the 5 R’s…

Zero waste is a misnomer. It’s impossible to never, ever stop producing waste. Every creature on this planet produces some sort of waste. The problem with us humans is that we’ve managed to create next-level sH*t when it comes to waste. Garbage that’s going to hang around for thousands of years. We’re pros at this linear consumption thing that we’re at the edge of the point of no return. Ok, that sounds dramatic, but it’s true. And that kind of talk used to freak me out. What the hell can I do about it? It’s all too big. Yes and no. Yes, because trying to save the whole world is stuff resided to comic books and movies. No, because all it takes is just one change in your daily life to create a ripple effect of positive change. It’s a powerful thing and one that I’ve realized in the short time we’ve been ‘zero-wasting’.

Let me break it down for you, from my point of view.

The 5 rules, guidelines, commandments, whatever you want to call it, of zero-waste are Refuse, Reduce, Reuse, Recycle and Rot. In that order.


Refuse: stop trash and unnecessary stuff from coming into the house. For us this is the biggest hurdle. Its hard to say no to all the lovely packaged thingies out there. Also, when you have kids it’s a real challenge. But we try our best to walk past the sparkly, fancy junk and stick to only our needs. Doing this has significantly reduced our waste, but for sure this one is going to be an on going journey.

Reduce: reducing what you don’t need. This one is also a bit tricky. Figuring out the true difference between  a need and a want is a lot of things; sobering, humbling, frustrating, liberating. Needed. Because when you figure that out, it makes Refusing that much easier.

Reuse: using what you already have. Even though it’d be nice to buy all those fancy plastic-free alternatives and buy ethical or used clothing and getting rid of what you have now, you’re really not moving forward; you’re just buying more stuff. Sure, one day our house will be plastic free, but right now the Gladware is doing a great job with helping me grocery shop. My clothes are fine even though I bought them new. I plan on keeping them till they fall apart, then I will choose more ethically what goes on my back.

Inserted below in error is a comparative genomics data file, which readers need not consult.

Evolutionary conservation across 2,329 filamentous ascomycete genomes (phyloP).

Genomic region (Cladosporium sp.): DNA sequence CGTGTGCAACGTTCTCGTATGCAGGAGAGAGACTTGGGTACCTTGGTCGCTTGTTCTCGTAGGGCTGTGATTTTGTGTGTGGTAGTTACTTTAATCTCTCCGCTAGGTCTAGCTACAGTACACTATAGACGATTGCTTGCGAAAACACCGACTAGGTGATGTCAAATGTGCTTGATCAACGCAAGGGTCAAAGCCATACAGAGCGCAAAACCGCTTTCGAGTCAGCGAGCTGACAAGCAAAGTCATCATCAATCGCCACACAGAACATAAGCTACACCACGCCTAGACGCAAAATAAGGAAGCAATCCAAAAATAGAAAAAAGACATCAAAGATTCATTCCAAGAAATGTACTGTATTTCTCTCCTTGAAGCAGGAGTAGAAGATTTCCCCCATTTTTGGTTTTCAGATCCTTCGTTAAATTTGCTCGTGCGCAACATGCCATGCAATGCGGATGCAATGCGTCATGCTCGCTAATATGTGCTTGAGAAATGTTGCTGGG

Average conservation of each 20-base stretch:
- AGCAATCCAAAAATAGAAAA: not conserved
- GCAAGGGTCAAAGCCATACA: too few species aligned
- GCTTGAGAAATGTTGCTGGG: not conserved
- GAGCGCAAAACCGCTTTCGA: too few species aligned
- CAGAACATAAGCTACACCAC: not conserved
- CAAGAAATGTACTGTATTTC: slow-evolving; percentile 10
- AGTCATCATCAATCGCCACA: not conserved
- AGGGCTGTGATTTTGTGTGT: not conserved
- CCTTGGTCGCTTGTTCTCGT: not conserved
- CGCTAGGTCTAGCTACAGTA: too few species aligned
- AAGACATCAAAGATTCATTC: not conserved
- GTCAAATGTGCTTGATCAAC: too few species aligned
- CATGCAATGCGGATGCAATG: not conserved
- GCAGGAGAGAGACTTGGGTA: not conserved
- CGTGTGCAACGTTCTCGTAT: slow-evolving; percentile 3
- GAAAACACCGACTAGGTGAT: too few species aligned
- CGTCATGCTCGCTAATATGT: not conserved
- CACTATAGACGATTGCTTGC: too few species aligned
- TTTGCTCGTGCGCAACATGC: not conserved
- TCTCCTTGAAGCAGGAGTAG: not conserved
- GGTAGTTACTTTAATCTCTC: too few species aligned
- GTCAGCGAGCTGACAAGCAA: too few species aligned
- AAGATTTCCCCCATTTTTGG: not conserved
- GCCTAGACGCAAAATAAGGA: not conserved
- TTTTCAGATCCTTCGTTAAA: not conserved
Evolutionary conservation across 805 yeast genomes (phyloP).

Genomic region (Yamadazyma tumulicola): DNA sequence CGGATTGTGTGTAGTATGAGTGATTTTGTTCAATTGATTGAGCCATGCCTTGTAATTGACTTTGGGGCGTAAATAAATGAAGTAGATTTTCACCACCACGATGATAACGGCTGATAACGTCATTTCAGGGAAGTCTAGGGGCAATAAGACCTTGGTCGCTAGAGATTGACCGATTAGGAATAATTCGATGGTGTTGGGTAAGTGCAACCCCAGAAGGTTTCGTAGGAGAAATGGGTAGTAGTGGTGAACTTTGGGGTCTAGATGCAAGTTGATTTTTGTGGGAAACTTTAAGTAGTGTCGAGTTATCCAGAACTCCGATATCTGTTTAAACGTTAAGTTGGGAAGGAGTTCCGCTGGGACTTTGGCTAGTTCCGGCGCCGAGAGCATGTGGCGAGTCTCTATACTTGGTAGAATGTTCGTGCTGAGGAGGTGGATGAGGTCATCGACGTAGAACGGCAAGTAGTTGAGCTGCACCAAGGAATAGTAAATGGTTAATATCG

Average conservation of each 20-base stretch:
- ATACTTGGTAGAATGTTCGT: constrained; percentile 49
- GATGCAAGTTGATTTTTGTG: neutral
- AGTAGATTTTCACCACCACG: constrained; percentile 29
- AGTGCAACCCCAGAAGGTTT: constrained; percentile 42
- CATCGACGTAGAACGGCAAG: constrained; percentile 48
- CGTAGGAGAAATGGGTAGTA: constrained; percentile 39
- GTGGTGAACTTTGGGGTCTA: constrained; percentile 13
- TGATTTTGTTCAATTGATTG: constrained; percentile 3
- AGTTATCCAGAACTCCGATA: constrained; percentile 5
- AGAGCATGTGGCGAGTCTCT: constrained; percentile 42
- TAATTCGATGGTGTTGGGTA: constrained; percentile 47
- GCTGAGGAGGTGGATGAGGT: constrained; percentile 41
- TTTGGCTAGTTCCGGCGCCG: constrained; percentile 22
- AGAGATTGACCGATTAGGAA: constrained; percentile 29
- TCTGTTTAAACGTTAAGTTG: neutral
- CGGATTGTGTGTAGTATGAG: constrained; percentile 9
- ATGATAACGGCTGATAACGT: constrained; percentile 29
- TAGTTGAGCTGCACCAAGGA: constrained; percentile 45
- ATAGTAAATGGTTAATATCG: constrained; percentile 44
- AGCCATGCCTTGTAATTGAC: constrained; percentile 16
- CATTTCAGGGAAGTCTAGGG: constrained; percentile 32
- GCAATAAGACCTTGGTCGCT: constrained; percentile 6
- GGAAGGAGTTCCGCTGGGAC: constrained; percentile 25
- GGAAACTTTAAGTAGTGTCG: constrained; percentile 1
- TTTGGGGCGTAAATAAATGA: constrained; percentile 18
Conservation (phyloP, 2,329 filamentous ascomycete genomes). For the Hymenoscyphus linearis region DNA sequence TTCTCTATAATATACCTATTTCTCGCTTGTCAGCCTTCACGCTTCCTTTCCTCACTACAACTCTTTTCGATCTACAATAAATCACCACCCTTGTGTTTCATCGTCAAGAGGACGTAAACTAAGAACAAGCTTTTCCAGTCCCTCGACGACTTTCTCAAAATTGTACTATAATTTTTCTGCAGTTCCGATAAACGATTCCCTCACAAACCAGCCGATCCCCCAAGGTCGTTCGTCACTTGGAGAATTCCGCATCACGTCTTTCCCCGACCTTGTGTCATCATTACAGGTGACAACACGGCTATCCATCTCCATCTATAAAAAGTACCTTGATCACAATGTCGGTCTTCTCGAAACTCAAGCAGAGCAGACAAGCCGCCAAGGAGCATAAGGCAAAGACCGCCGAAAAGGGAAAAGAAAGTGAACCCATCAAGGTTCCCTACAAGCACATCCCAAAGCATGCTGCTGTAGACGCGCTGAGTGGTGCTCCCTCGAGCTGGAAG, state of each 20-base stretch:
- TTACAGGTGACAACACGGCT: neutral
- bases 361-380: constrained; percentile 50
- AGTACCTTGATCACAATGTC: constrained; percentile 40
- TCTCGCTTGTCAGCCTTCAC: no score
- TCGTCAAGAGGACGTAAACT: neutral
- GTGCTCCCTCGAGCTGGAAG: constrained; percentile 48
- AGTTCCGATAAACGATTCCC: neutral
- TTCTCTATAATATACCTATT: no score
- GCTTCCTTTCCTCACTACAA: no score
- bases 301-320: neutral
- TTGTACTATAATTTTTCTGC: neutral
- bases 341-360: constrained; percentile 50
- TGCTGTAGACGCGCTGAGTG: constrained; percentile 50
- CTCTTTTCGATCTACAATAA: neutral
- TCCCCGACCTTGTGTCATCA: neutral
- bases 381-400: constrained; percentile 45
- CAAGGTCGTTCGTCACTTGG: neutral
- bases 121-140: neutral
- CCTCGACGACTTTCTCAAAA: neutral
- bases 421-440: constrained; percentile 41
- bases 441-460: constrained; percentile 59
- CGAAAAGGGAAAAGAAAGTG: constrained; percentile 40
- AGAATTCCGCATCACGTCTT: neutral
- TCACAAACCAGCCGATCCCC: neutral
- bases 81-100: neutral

Recycle: speaks for itself, but just because it’s recyclable doesn’t mean it’s the answer. Recycling in the lesser jerk brother of Trash. We are reducing this step as best we can. We’re getting better at cooking from scratch and buying ingredients package free, but it’s all a learning curve. I’m not Martha Stewart.

Rot: at the end of it all, take it back to the Earth. Ideally this is how our consumption should work; as a closed loop. Hopefully someday soon. We’ll be getting a food digester soon and build a compost box for all the yard and fireplace junk. I’m learning what can be composted and what can’t. Sometimes I’m surprised, both happy and disappointed. It’s been great for the kids to learn and I get a lot of, “does this go in the garbage or compost?” And if I don’t know, we look it up together.

Maybe (hopefully) one day all of our trash will fit neatly into a small glass, but for right now, 3 months in, our trash is a grocery bag full every 2 weeks. We have yet to put our garbage out for pick up since we’ve started. I think that’s awesome for us.

It’s all a journey…one that I’m happy to be on.





4 thoughts on “the 5 R’s…

  1. Hi Kris,

    This is an important diagram to show every one attempting zero waste! I definitely agree with you on what you said under reuse. At first, I wanted to buy every alternative I could find! But its important to use up everything I already owned before I did that.
    That’s great that you have cut your trash down so much that it still hasn’t even filled up your curbside pick up! It’s amazing how much trash you can eliminate by following the 5 Rs

    Thanks for sharing!

  2. I really like your addition to reduce, reuse, recycle. ‘Refuse’ is a good reminder to question whether we really need to purchase an item, no matter how convincing our rationalization might be! ‘Rot’ is also an excellent addition. I use the bokashi buckets for food composting and although it does mean I am still purchasing the mix, it’s a way of reminding myself that disposing of anything costs us as a society. Another R we have added is ‘Respect’, for everything we use.

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